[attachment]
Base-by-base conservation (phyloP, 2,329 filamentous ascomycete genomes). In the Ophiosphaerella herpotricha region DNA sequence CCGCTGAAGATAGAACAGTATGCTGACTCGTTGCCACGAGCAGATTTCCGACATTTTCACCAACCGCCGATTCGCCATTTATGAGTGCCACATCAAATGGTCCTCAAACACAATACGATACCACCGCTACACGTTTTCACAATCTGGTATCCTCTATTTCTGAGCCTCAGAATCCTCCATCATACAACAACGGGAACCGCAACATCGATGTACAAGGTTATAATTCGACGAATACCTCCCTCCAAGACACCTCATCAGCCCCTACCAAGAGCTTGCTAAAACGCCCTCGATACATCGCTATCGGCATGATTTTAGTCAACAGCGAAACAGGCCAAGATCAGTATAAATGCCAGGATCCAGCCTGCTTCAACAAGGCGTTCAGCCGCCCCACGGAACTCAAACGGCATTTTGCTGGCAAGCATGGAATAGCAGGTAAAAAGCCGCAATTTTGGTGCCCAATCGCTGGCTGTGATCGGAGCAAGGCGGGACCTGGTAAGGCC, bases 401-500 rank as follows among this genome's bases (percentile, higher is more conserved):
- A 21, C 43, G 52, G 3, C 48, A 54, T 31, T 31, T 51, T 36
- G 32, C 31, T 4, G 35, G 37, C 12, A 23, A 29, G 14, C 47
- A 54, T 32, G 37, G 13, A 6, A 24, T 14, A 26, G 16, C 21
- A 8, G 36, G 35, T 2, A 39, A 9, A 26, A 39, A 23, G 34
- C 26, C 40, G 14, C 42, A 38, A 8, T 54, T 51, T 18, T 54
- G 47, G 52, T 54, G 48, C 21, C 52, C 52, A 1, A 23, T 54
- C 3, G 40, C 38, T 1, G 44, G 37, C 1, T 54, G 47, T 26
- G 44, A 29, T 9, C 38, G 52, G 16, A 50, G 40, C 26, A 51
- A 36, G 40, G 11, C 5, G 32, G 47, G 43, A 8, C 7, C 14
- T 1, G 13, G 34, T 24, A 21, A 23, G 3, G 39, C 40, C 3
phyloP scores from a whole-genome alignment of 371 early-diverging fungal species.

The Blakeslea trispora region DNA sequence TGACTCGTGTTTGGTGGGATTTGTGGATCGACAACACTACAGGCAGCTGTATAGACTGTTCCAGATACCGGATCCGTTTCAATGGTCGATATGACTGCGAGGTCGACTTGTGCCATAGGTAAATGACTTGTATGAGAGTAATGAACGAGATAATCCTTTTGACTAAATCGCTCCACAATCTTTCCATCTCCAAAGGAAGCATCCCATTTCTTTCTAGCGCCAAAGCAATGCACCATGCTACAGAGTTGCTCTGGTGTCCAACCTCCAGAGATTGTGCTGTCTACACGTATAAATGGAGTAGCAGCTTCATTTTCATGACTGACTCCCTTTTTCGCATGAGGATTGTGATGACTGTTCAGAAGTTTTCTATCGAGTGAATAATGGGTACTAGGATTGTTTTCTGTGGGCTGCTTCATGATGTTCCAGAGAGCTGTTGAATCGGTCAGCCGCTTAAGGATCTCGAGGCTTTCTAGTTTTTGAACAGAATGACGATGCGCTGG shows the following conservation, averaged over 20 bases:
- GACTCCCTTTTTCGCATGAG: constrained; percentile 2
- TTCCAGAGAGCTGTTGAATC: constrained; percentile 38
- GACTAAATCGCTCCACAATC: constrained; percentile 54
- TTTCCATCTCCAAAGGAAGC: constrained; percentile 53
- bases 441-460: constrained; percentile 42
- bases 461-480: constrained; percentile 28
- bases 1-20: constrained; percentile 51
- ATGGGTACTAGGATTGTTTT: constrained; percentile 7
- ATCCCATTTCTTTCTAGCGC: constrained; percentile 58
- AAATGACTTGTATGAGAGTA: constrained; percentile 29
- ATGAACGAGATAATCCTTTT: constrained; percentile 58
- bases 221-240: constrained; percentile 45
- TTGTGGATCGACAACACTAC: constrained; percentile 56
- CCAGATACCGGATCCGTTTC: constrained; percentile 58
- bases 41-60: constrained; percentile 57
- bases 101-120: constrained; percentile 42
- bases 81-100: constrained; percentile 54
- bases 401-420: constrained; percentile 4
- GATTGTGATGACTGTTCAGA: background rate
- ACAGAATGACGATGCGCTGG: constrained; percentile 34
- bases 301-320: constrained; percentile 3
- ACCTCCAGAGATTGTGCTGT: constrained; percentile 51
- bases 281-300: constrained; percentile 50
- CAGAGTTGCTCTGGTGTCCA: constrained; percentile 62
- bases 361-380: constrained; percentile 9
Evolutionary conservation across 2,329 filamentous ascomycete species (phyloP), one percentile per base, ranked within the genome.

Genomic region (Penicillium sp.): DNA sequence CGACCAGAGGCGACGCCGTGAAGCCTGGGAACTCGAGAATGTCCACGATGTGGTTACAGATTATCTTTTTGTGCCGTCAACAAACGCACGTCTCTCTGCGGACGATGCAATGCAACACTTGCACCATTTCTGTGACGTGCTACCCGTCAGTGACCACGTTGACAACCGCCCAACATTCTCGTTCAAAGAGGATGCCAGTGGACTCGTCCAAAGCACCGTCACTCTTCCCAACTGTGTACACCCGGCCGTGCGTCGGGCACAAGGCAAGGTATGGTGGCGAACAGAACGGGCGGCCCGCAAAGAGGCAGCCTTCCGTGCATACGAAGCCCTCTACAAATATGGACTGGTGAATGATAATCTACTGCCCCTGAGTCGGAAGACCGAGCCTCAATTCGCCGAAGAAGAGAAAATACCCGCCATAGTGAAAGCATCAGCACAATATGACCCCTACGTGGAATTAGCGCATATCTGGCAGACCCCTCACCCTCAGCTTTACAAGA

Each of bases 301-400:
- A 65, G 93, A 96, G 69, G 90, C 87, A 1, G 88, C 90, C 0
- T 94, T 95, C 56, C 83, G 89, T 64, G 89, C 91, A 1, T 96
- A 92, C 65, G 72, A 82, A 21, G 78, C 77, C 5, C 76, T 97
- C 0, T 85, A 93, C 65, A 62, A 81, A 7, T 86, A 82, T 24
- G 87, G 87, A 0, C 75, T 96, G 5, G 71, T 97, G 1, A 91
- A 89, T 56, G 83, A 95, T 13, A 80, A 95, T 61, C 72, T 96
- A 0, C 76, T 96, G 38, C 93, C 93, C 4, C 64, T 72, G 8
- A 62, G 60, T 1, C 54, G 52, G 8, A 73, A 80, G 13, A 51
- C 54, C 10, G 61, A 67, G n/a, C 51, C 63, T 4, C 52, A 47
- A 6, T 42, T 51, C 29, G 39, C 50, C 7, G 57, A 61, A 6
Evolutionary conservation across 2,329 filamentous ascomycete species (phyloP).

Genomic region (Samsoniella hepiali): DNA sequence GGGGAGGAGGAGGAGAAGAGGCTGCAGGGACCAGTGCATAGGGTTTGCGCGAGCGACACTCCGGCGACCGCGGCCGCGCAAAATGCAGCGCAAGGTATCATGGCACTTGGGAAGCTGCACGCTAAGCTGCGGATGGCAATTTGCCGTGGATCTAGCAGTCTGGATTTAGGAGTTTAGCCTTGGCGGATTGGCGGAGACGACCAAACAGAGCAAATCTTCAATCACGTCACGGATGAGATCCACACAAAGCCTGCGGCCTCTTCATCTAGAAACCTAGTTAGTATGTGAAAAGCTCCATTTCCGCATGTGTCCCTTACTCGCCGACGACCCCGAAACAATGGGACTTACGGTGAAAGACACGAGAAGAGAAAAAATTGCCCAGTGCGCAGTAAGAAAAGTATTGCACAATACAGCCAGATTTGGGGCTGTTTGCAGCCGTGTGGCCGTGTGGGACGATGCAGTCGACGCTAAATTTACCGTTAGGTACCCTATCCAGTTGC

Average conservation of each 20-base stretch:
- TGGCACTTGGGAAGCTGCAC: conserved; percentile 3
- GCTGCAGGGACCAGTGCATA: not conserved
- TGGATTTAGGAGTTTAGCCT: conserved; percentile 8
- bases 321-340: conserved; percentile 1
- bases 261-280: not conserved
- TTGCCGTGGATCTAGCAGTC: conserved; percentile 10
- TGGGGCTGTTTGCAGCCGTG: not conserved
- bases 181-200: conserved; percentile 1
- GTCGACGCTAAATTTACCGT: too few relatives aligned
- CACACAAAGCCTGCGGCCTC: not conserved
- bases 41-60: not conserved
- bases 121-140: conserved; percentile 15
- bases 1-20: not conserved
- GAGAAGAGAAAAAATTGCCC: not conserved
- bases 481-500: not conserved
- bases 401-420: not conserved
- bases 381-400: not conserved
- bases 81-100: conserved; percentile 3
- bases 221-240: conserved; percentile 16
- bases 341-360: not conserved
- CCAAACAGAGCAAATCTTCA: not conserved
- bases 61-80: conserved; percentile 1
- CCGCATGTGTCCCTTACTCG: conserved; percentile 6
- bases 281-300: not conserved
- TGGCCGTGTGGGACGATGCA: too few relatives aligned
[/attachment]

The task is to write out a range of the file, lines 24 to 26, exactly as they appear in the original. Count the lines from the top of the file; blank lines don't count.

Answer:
- ATGAACGAGATAATCCTTTT: constrained; percentile 58
- bases 221-240: constrained; percentile 45
- TTGTGGATCGACAACACTAC: constrained; percentile 56